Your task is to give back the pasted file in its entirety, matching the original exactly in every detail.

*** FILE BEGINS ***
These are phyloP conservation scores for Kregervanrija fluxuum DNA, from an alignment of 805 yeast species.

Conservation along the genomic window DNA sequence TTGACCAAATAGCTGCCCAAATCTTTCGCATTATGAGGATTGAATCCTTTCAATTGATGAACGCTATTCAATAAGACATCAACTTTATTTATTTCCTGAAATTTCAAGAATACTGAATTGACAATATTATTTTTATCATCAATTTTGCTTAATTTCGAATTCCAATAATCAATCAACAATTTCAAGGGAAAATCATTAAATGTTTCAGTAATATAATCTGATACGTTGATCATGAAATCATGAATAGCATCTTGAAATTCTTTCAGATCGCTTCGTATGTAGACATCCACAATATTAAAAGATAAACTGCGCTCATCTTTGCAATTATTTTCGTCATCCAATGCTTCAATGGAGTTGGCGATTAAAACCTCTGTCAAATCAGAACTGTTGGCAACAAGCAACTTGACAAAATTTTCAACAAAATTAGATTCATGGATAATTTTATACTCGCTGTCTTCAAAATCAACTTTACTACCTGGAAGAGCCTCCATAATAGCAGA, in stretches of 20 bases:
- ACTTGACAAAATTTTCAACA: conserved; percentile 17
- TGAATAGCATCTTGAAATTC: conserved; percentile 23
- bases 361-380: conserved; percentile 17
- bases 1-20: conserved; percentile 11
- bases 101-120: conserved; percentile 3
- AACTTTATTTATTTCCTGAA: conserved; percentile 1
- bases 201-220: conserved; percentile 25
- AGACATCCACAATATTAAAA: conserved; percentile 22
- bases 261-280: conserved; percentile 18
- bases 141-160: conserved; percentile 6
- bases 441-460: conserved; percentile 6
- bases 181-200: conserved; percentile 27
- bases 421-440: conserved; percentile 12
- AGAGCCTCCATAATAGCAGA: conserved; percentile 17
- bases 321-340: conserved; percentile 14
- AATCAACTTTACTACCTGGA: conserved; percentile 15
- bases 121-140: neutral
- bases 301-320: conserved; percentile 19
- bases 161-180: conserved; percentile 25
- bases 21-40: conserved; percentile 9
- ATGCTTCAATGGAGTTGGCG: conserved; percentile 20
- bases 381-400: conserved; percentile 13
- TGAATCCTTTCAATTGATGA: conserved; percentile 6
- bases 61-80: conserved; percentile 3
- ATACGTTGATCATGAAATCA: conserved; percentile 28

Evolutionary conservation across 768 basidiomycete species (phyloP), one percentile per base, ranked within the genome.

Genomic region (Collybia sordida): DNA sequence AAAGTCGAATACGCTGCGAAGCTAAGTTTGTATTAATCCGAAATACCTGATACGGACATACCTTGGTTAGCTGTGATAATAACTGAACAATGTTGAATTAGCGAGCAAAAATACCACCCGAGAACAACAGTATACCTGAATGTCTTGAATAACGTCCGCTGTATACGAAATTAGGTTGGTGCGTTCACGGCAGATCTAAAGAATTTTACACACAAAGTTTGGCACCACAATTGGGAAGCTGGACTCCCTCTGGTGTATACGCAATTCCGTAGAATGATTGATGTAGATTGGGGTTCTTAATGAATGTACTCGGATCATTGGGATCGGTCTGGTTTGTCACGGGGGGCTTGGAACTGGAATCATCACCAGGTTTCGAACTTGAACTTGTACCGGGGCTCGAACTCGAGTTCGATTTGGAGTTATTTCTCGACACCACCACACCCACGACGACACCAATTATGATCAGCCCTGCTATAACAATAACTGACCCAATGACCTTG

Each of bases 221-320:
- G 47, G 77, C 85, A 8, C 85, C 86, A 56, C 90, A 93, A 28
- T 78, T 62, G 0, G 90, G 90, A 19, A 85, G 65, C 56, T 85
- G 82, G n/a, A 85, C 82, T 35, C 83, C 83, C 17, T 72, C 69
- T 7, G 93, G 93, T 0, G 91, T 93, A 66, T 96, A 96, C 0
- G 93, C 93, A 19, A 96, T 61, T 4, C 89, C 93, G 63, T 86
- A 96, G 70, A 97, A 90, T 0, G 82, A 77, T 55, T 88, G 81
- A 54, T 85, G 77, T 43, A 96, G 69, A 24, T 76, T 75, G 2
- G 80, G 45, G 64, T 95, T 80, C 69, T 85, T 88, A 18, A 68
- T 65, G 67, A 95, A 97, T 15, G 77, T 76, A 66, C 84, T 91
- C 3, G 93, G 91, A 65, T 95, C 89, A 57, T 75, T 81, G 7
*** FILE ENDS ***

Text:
These are phyloP conservation scores for Kregervanrija fluxuum DNA, from an alignment of 805 yeast species.

Conservation along the genomic window DNA sequence TTGACCAAATAGCTGCCCAAATCTTTCGCATTATGAGGATTGAATCCTTTCAATTGATGAACGCTATTCAATAAGACATCAACTTTATTTATTTCCTGAAATTTCAAGAATACTGAATTGACAATATTATTTTTATCATCAATTTTGCTTAATTTCGAATTCCAATAATCAATCAACAATTTCAAGGGAAAATCATTAAATGTTTCAGTAATATAATCTGATACGTTGATCATGAAATCATGAATAGCATCTTGAAATTCTTTCAGATCGCTTCGTATGTAGACATCCACAATATTAAAAGATAAACTGCGCTCATCTTTGCAATTATTTTCGTCATCCAATGCTTCAATGGAGTTGGCGATTAAAACCTCTGTCAAATCAGAACTGTTGGCAACAAGCAACTTGACAAAATTTTCAACAAAATTAGATTCATGGATAATTTTATACTCGCTGTCTTCAAAATCAACTTTACTACCTGGAAGAGCCTCCATAATAGCAGA, in stretches of 20 bases:
- ACTTGACAAAATTTTCAACA: conserved; percentile 17
- TGAATAGCATCTTGAAATTC: conserved; percentile 23
- bases 361-380: conserved; percentile 17
- bases 1-20: conserved; percentile 11
- bases 101-120: conserved; percentile 3
- AACTTTATTTATTTCCTGAA: conserved; percentile 1
- bases 201-220: conserved; percentile 25
- AGACATCCACAATATTAAAA: conserved; percentile 22
- bases 261-280: conserved; percentile 18
- bases 141-160: conserved; percentile 6
- bases 441-460: conserved; percentile 6
- bases 181-200: conserved; percentile 27
- bases 421-440: conserved; percentile 12
- AGAGCCTCCATAATAGCAGA: conserved; percentile 17
- bases 321-340: conserved; percentile 14
- AATCAACTTTACTACCTGGA: conserved; percentile 15
- bases 121-140: neutral
- bases 301-320: conserved; percentile 19
- bases 161-180: conserved; percentile 25
- bases 21-40: conserved; percentile 9
- ATGCTTCAATGGAGTTGGCG: conserved; percentile 20
- bases 381-400: conserved; percentile 13
- TGAATCCTTTCAATTGATGA: conserved; percentile 6
- bases 61-80: conserved; percentile 3
- ATACGTTGATCATGAAATCA: conserved; percentile 28

Evolutionary conservation across 768 basidiomycete species (phyloP), one percentile per base, ranked within the genome.

Genomic region (Collybia sordida): DNA sequence AAAGTCGAATACGCTGCGAAGCTAAGTTTGTATTAATCCGAAATACCTGATACGGACATACCTTGGTTAGCTGTGATAATAACTGAACAATGTTGAATTAGCGAGCAAAAATACCACCCGAGAACAACAGTATACCTGAATGTCTTGAATAACGTCCGCTGTATACGAAATTAGGTTGGTGCGTTCACGGCAGATCTAAAGAATTTTACACACAAAGTTTGGCACCACAATTGGGAAGCTGGACTCCCTCTGGTGTATACGCAATTCCGTAGAATGATTGATGTAGATTGGGGTTCTTAATGAATGTACTCGGATCATTGGGATCGGTCTGGTTTGTCACGGGGGGCTTGGAACTGGAATCATCACCAGGTTTCGAACTTGAACTTGTACCGGGGCTCGAACTCGAGTTCGATTTGGAGTTATTTCTCGACACCACCACACCCACGACGACACCAATTATGATCAGCCCTGCTATAACAATAACTGACCCAATGACCTTG

Each of bases 221-320:
- G 47, G 77, C 85, A 8, C 85, C 86, A 56, C 90, A 93, A 28
- T 78, T 62, G 0, G 90, G 90, A 19, A 85, G 65, C 56, T 85
- G 82, G n/a, A 85, C 82, T 35, C 83, C 83, C 17, T 72, C 69
- T 7, G 93, G 93, T 0, G 91, T 93, A 66, T 96, A 96, C 0
- G 93, C 93, A 19, A 96, T 61, T 4, C 89, C 93, G 63, T 86
- A 96, G 70, A 97, A 90, T 0, G 82, A 77, T 55, T 88, G 81
- A 54, T 85, G 77, T 43, A 96, G 69, A 24, T 76, T 75, G 2
- G 80, G 45, G 64, T 95, T 80, C 69, T 85, T 88, A 18, A 68
- T 65, G 67, A 95, A 97, T 15, G 77, T 76, A 66, C 84, T 91
- C 3, G 93, G 91, A 65, T 95, C 89, A 57, T 75, T 81, G 7